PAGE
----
On Tuesday the Iowa Legislature passed the Heartbeat Bill for the second time. The bill is a simple one that prohibits the use of abortion or abortifacients once a heartbeat is detected in an unborn baby. The concept is a simple one, life at its end is determined by the absence of a heartbeat and so, life at its beginning should be determined by the same thing, a heartbeat. Often a heartbeat can be detected around 6 or 7 weeks, but it is very identifiable.
The bill protects the baby except in the case of rape and incest or the health of a mother. So, if a mother’s health is at risk, then an abortion is allowed. The heartbeat bill specifically states that at the time of no heartbeat being detected, there is no longer a prohibition on abortion from occurring. The medical emergency exception is extremely broad to also include if there is a serious risk of substantial and irreversible impairment of a major bodily function of the pregnant woman. There is nothing in this bill that criminalizes health care.
Why is this important? Let me tell you a story of a real girl but I am going to change her name and the name of her adopted parents who I will call the Smiths. The real girl’s fictional name is Samantha, and we will call her Sami. As the Speaker Pro Tem of the Iowa Legislature, I often will open the day by gaveling in, introducing the person conducting the prayer for the day and the person leading the pledge of allegiance. One day the Smiths reached out to me in the hallway of the Capitol and said, they would like to introduce me to someone special and her name is Sami. They told me the following story:
Sami’s birth mother was 17 when she found out that she was pregnant with Sami. Sami’s birth mother wanted an abortion but according to state law, a minor cannot get an abortion without parental permission. Sami’s parents would not give the permission to have an abortion.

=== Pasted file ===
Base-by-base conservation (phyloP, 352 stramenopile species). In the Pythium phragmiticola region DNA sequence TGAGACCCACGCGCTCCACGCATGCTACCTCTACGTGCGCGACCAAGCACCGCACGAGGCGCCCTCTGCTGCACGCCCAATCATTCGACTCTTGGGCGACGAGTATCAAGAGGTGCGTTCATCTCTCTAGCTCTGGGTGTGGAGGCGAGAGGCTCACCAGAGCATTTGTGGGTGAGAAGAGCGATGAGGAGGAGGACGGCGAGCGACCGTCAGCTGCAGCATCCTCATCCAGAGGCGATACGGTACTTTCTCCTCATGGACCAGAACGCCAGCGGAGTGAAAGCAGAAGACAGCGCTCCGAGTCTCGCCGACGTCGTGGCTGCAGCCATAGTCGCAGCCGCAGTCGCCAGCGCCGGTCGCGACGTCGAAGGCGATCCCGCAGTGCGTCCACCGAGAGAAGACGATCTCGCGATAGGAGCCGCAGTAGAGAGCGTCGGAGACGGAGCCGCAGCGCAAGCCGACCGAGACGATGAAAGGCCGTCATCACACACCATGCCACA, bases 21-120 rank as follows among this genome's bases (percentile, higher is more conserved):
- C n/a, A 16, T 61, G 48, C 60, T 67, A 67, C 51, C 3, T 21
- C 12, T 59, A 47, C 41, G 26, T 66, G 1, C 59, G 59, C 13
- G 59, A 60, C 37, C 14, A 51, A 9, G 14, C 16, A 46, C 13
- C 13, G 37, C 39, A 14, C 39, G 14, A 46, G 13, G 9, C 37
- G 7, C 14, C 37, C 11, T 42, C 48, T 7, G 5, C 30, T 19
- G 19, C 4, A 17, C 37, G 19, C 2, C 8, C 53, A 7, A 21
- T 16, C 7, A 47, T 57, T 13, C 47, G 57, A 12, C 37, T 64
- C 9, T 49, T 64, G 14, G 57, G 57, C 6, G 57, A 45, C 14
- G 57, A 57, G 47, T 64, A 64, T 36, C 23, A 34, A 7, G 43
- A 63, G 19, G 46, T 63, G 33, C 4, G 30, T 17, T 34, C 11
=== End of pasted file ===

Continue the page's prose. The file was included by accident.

Sami’s birth mother turned 18 years old and decided then she was going to have an abortion and went to the abortion center but the doctor there determined that Sami was over the 20-week abortion ban age and therefore would not provide the abortion. Along the way, Sami’s adoptive parents, the Smiths, found out about the situation and approached the birth mother and asked her if they took care of her and the pregnancy and if they could adopt Sami. An agreement was reached and when Sami was born, she was adopted into her new family, the Smiths.
On the day that I met Sami, I was overtaken by the story, and I was on the way to gavel the House into session for the day. Sami, who was around 4 years old at the time was an energetic and enthusiastic young gal with a spark for life. On a whim, I asked the Smiths, if I could take Sami onto the Speaker’s Podium and have her lead the pledge of allegiance for the day. They said sure you can. And so, Sami with her hand in mine went up to the speaker’s podium and she sat very nicely in the chair and waited patiently as I gaveled and introduced the prayer and her as the leader of the pledge of allegiance.
The prayer was given and Sami, this sweet little innocent child walked up to the microphone and said I pledge allegiance, and the entire House of about 150 people started into the pledge of allegiance following Sami’s lead. Once we were done with that, I led Sami back to her parents and thanked them for the opportunity to do that. I was told in return that in part, my yes vote on the 20-week abortion ban is why Sami was here that day to lead the pledge of allegiance. There are other Sami’s out there because of that bill and my vote. With the Heartbeat bill that was done just a few short days ago, there will be a lot more Samis.
I believe that Sami will do great things in her life. Many people that day had no clue who Sami was or why a four-year-old was leading the pledge of allegiance but there she was as a 4-year-old leading 150 people. Having survived being aborted, Sami has a great outlook on life and is surrounded by a loving and caring family. She will be a success in life and has great things ahead of her and I am forever thankful for the opportunity to be a small part of that.